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as the whole country a few weeks afterwards found with admiration — that Mr. Gladstone had already discovered. He discovered it, not as we had hoped in Scotland, but in America! For I may here mention that the precedent for the free constitution of the Episcopal Church of Ireland is to be found in the very moderate Episcopacy of the American revolution, recorded (from a modern and High Church point of view) in the book of Murray Hoffman, published as long ago as 1850.1
I need scarcely apologize for this digression; for the Irish Church incident produced a great effect in Scotland as elsewhere, in the direction, not only of the American theory of church and state, but of that free and open expression of church conviction which the American political system sanctions because it relieves it from statutory fetters. Dean Stanley, to whom I have alluded, expressed to me his idea that in Ireland the state should have endowed both religions, instead of liberating one; and he regarded with great distrust the movement for the abolition of patronage, already begun in the Established Church of Scotland. Accordingly he came down to Edinburgh in the spring of 1873, and, in four lectures read there, passed with swift and graceful but occasionally inaccurate finger over the whole history of the Church of Scotland as a body changing with the nation in the past. The defense of that church as a body, through its career independent even of the friendly state, was taken up in the answering lectures of Principal Rainy; and both volumes, very different from each other in their respective and undoubted merits, remain as monuments of that memorable tournament. But Stanley's lectures raised also the question of the expediency of subscription by churchmen to a statutory creed which they do not believe; and in the discussion which ensued, Dr. Tulloch, who had won honor as the consistent promoter of liberalism of thought, went much too near to the defense of this unfortunate kind of freedom. The abolition of patronage was, however, a popular movement, and, the risk of its going the whole length of disestablishment being obviated by the return of a Conservative Parliament and ministry in 1874, it was at once resumed. Those who had brought it forward made an attempt to have the Presbyterians outside, who had always opposed patronage, or had left state support in connection with it, included in the movement, orburgh in July, 1877, it might have been supposed that the first result would be a sense of the mass, firmness, and solidity of the system. But the assembly was one merely consultative, not one exercising authority; and one of the first and most wholesome feelings aroused in it was the sense of diversity, variety, and multiplicity of administration to be found within the one Presbyterian name. In some things this came to us as a revelation. In nothing was it more important to bring out this combination of unity in the substance with variety in the detail, than in the matter of creed. Accordingly, at the very first public sitting of the council, the present writer proposed a committee which should gather together and tabulate all the creeds and confessions of the fifty churches from all parts of the world which were represented in the room, with the formulæ of subscription or other adherence demanded from church officials or members. The proposal was unanimously agreed to, but it took three years to carry it out. And the result (presented by Dr. Schaff to the Second or Philadelphia Council in 1880) was very interesting. It showed that this large Christian body, divided by the Atlantic into two not unequal parts, and now no longer connected with any particular state or nation, was still resting historically on the new Puritan creed of 1647. All the free churches had more or less revised their connection with that creed : some, in America, only tied themselves to the " system of doctrine" contained in it; others, in Scotland, held it “an exhibition " of their understanding of Scripture; others, like the Welsh Calvinists in 1827, had exchanged it for a creed wholly different in form, but alike in substance; and others, including almost all the smaller Protestant bodies scattered over Europe, had in this century adopted, instead of it, short utterances of central and saving truth. The platform, the whole extent of which was thus disclosed, became a most encouraging one for revision. It was plain that the body as a whole was already in a course of progress to be accomplished by separate action in its independent parts.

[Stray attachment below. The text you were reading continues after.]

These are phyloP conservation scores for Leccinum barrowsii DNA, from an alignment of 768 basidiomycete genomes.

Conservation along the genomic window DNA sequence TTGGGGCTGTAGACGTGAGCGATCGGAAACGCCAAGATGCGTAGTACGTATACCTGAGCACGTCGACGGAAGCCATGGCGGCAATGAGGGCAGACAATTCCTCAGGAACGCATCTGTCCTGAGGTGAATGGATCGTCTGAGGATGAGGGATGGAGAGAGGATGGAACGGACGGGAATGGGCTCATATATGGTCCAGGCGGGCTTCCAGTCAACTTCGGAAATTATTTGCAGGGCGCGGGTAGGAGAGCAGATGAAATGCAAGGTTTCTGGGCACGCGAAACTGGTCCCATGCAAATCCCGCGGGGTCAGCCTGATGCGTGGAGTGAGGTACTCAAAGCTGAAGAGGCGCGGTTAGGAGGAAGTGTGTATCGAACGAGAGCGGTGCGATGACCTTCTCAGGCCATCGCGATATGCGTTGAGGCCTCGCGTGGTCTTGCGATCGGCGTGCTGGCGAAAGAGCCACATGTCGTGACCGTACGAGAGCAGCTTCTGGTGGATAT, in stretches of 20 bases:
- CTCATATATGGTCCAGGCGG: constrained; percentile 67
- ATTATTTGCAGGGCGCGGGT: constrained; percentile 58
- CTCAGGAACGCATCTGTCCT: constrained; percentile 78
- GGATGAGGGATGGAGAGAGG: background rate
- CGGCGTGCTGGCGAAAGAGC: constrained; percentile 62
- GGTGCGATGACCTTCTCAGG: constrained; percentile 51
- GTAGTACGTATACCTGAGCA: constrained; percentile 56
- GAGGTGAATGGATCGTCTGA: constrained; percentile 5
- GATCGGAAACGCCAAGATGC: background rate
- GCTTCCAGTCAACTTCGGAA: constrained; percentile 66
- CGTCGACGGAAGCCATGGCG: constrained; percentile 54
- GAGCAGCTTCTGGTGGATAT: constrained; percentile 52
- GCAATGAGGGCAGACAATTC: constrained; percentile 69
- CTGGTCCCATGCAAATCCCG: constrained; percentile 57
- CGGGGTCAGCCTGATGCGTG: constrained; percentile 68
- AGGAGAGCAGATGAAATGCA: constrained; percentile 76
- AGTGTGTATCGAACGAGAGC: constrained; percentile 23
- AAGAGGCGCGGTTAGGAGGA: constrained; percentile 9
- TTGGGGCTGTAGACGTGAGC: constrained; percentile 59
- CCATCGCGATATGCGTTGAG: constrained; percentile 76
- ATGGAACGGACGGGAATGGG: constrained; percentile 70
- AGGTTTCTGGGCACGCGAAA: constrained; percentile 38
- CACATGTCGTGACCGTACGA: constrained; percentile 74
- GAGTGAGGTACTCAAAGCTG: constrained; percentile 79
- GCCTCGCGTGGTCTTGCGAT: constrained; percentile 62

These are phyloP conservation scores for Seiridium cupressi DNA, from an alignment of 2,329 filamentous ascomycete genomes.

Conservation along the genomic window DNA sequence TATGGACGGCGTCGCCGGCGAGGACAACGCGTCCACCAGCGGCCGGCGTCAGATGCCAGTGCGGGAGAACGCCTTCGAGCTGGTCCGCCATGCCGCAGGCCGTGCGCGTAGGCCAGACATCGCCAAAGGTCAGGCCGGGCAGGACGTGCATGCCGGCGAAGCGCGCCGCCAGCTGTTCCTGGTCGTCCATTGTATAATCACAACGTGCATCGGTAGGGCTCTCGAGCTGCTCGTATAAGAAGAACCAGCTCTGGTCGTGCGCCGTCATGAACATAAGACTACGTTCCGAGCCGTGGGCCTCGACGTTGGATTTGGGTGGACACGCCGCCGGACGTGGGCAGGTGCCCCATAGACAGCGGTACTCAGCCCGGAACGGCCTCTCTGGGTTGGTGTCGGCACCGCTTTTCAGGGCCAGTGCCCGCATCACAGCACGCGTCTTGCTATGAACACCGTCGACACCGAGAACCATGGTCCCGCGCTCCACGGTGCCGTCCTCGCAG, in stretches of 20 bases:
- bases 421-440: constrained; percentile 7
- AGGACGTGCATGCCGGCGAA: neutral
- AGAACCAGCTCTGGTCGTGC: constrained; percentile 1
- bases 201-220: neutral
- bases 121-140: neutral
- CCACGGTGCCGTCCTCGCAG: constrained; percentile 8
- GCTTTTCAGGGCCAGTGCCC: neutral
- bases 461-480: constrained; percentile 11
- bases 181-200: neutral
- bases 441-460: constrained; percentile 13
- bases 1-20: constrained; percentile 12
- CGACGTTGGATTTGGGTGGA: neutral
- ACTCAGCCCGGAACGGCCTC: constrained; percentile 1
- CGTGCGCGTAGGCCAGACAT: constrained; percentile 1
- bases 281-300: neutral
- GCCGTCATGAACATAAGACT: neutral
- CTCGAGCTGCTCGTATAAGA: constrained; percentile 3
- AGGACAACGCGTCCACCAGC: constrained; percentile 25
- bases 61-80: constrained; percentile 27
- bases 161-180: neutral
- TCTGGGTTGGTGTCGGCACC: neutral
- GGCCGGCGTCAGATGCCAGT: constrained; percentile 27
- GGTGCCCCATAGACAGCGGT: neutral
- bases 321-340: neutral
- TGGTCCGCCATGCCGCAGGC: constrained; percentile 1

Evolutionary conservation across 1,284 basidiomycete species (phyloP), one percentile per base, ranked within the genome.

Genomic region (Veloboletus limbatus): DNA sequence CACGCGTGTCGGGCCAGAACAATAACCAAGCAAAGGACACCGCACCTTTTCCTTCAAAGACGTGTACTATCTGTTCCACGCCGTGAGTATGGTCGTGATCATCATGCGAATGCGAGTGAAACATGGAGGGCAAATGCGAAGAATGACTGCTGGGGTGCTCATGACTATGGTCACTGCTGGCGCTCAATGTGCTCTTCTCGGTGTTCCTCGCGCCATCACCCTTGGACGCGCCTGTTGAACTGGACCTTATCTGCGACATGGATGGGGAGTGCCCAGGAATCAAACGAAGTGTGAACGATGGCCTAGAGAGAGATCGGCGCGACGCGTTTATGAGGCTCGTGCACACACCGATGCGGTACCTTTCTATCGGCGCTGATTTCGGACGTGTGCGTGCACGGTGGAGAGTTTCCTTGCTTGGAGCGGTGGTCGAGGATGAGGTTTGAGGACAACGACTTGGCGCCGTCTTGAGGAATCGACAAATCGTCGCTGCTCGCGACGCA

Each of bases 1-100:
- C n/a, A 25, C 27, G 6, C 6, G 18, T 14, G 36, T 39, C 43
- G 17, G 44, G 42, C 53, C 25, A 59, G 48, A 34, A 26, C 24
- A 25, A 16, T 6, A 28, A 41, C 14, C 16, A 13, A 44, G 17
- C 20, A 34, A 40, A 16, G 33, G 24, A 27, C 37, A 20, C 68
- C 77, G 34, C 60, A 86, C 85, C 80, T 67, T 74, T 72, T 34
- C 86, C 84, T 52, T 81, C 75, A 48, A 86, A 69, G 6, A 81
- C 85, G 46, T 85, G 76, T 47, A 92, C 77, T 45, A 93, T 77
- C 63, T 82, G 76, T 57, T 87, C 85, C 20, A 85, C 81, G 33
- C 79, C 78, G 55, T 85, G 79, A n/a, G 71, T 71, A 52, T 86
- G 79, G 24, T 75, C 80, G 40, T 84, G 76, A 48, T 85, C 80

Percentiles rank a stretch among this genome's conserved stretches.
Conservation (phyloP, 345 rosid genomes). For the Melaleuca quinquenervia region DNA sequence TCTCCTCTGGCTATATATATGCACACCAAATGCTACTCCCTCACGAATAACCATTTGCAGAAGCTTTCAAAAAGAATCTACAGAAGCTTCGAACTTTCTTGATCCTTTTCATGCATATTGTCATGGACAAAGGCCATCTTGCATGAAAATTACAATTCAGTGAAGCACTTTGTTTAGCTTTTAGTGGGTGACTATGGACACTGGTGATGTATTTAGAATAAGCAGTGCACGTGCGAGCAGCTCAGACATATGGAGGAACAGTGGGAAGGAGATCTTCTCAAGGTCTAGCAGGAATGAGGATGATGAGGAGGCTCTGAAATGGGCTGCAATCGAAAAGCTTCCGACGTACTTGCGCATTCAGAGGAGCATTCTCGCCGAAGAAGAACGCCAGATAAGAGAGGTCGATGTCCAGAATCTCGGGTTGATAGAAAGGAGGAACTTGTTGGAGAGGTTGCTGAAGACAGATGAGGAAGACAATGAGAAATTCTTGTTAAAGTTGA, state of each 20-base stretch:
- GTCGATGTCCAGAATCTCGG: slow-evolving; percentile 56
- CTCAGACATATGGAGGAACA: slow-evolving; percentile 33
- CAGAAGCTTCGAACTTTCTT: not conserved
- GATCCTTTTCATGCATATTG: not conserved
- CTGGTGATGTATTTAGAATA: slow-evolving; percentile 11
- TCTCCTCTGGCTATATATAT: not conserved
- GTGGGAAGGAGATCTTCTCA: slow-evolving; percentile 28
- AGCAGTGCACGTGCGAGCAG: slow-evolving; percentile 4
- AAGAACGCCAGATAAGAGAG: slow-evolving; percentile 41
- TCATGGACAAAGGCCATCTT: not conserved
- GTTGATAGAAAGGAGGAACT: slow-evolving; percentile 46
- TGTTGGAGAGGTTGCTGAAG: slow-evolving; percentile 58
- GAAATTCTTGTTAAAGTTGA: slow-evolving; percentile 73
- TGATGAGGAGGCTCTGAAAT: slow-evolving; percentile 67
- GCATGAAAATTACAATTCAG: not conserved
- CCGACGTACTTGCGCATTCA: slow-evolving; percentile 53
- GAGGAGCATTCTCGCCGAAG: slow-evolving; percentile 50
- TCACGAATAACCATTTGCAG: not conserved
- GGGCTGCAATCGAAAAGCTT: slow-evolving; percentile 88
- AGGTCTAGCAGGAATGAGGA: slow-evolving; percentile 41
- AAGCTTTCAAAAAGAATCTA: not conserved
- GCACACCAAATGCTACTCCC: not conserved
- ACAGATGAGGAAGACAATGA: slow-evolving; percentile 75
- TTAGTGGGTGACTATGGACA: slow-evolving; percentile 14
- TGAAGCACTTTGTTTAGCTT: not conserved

1 A Treatise on the Law of the Protestant Episcopal Church in the United States, by Murray Hoffman, Esq. New York, 1850.
2 See Contemporary Review for March and November of 1872.
In Scotland the United Presbyterian Church, as had been expected, at once took the lead in legislation. The controversy in which, a generation earlier, the names of Dr. Balmer and Dr. John Brown had appeared, bad resulted in this church enlarging its doctrine of the atonement so as to acknowledge its original “general reference " to all sinners of mankind (being the body to which it is offered), as well as a “particular reference" to those who accept and embrace it when so offered to all. Two West